– ski-tours which are becoming increasingly popular in the Alps. However, the sport art is preferred on deep snow which offers a certain layer of protection of the underlying vegetation and soil. This is in contrast with direct disturbance of soil by trampling and grazing cows in grazed areas. Ski resorts are far more intensive and damaging than ski-touring due to concentrated area with high volume of skiers. In this case – not adjacent to any alpine ski resort – the lack of erosion on the north facing flank below the summit of Bodenschneid which is both fairly steep (maybe 400) and where I have seen regular ski tourers, may indicate that this isn’t the main cause of erosion here, a slope of approx 600.
– loss of original forest (see background) and therefore convertion to grassland.
– clear-felling for forestry purposes, but evidently forestry has been absent from this slope for a long time.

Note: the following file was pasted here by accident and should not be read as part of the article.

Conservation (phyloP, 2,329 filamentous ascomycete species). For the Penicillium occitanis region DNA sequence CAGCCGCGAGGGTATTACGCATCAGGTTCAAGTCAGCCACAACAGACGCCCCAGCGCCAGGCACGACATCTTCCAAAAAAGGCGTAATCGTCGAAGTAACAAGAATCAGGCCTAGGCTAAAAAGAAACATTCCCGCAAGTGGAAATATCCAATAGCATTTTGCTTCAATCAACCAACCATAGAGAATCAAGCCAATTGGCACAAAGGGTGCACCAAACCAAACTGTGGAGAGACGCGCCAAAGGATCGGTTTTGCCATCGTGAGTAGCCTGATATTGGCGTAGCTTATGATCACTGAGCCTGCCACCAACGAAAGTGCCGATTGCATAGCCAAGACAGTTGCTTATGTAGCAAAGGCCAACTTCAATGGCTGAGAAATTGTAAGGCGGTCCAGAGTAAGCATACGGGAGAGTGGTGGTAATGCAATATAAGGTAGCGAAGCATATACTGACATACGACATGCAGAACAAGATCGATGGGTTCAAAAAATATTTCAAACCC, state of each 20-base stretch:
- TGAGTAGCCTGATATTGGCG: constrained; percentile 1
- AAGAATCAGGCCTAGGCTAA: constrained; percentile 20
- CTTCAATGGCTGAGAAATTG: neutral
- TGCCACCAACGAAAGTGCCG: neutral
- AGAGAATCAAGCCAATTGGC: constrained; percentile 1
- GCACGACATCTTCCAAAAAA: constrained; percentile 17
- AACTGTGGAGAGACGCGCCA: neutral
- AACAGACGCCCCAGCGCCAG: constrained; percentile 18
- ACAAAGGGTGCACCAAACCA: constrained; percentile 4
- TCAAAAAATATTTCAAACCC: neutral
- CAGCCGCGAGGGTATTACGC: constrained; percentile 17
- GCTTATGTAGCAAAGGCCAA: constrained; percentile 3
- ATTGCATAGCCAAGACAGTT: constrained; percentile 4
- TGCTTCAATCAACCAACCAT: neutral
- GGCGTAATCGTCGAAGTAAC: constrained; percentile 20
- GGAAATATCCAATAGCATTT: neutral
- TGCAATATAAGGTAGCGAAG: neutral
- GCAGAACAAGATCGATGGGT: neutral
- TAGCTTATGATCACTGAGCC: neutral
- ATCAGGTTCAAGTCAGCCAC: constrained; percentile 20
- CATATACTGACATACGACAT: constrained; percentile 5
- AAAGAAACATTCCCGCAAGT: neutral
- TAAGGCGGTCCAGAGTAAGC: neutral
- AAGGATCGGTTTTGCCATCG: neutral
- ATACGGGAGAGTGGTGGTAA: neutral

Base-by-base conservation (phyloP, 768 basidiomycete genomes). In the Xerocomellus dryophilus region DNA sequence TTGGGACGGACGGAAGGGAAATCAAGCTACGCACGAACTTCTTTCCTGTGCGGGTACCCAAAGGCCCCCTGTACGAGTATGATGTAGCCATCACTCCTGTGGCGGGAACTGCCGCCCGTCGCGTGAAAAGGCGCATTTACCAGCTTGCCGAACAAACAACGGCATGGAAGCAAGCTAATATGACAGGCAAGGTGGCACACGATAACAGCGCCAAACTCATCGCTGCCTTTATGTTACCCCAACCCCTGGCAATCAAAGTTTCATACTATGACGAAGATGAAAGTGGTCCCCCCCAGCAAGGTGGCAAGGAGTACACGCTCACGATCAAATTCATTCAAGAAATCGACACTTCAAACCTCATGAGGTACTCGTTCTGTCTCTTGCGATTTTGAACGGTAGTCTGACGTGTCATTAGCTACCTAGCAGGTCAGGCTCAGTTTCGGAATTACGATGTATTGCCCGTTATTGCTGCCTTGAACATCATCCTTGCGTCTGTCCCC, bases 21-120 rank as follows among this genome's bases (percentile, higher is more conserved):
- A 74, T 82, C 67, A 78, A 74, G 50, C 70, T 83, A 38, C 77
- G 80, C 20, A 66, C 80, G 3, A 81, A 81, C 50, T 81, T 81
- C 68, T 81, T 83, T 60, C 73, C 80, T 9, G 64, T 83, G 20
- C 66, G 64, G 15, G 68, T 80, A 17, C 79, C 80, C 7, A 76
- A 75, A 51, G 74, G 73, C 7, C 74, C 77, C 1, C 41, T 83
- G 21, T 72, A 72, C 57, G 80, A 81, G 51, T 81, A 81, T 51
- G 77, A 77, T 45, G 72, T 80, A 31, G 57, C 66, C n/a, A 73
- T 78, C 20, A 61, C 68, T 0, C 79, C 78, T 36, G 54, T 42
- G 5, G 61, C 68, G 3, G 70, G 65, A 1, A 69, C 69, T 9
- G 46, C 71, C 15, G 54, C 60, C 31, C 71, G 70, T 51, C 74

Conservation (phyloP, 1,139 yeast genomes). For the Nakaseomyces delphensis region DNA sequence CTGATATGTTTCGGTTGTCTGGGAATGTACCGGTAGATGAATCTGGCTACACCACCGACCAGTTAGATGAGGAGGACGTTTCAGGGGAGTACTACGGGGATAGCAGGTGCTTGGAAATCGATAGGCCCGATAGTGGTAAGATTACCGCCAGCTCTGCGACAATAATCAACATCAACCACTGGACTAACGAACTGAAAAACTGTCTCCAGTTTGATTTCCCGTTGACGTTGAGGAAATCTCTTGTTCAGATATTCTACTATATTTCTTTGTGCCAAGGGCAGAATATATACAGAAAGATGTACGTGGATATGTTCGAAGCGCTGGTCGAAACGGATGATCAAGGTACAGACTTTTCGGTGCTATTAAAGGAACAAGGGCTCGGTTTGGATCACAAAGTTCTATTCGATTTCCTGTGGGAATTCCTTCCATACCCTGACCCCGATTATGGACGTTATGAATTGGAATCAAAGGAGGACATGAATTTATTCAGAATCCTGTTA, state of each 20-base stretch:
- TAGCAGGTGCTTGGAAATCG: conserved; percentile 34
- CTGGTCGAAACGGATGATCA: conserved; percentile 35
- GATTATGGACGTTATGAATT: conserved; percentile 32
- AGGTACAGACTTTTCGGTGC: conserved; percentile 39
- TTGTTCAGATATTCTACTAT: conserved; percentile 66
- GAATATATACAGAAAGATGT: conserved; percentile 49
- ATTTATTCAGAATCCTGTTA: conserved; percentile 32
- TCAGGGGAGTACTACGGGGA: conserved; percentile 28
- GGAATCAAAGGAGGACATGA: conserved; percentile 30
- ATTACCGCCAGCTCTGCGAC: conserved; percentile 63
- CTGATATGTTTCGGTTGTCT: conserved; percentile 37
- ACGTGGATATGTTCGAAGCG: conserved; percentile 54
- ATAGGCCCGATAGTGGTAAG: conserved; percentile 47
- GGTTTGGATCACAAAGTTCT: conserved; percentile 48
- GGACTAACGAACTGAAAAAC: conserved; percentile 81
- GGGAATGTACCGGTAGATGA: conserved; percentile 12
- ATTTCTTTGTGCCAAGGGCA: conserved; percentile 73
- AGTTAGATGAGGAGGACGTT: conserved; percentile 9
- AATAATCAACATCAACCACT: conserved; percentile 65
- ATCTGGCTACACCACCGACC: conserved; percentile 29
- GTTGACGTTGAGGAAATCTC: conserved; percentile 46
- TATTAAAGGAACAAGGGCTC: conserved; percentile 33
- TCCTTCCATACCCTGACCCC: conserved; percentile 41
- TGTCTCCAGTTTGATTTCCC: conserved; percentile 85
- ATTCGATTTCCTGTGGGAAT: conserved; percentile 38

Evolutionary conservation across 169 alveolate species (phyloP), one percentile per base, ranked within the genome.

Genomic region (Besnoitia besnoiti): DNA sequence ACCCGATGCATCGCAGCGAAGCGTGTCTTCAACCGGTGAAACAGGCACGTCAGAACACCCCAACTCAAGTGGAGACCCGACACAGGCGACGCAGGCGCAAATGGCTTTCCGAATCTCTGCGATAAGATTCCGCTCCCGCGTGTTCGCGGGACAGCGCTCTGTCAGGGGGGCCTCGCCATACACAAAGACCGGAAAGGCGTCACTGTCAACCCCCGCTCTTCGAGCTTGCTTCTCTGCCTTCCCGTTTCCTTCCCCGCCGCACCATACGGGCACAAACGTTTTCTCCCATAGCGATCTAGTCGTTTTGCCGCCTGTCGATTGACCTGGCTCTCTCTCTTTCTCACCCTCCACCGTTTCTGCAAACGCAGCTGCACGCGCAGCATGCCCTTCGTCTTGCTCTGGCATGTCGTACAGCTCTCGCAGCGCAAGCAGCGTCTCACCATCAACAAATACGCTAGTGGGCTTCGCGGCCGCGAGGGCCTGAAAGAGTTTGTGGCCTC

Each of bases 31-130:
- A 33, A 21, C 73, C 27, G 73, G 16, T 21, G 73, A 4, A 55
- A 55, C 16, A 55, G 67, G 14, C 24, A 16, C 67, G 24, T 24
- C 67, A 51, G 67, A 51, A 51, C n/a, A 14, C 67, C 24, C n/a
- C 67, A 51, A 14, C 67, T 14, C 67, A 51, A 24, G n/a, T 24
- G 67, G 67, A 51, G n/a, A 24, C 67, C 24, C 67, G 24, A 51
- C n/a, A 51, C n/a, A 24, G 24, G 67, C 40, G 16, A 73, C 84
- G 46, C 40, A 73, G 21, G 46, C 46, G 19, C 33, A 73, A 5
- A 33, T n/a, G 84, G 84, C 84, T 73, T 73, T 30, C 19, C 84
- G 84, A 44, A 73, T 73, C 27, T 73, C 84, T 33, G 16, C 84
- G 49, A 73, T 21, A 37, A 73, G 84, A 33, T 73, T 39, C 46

– increasing extreme weather events due to climate change that effect steeper slopes like prolonged heavy rainfall, thick snow cover melting quickly with extreme temperature rise.
– hiking pressures / mountain-biking. These also weren’t evident at all on the slope, also neither from regular previous visits.
– abandonment of grazing and/or traditional 2-yearly mowing practices. As mentioned in background, others have argued that this is a factor together with overgrazing. However, it is not clear from these claims how any longer term effects of allowing forest regeneration where applicable would interplay to compensate for erosion effects on the whole, if that was the optimal goal for protection. It is also possible that local seeding with bentgrass Agrostis schraderiana could be a useful solution to quickly cover eroded areas with its runners, as a species is indigenous to the Alps and occurs at this altitude (approx. 1300-1500m) 25 34 The referenced literature also says nothing about: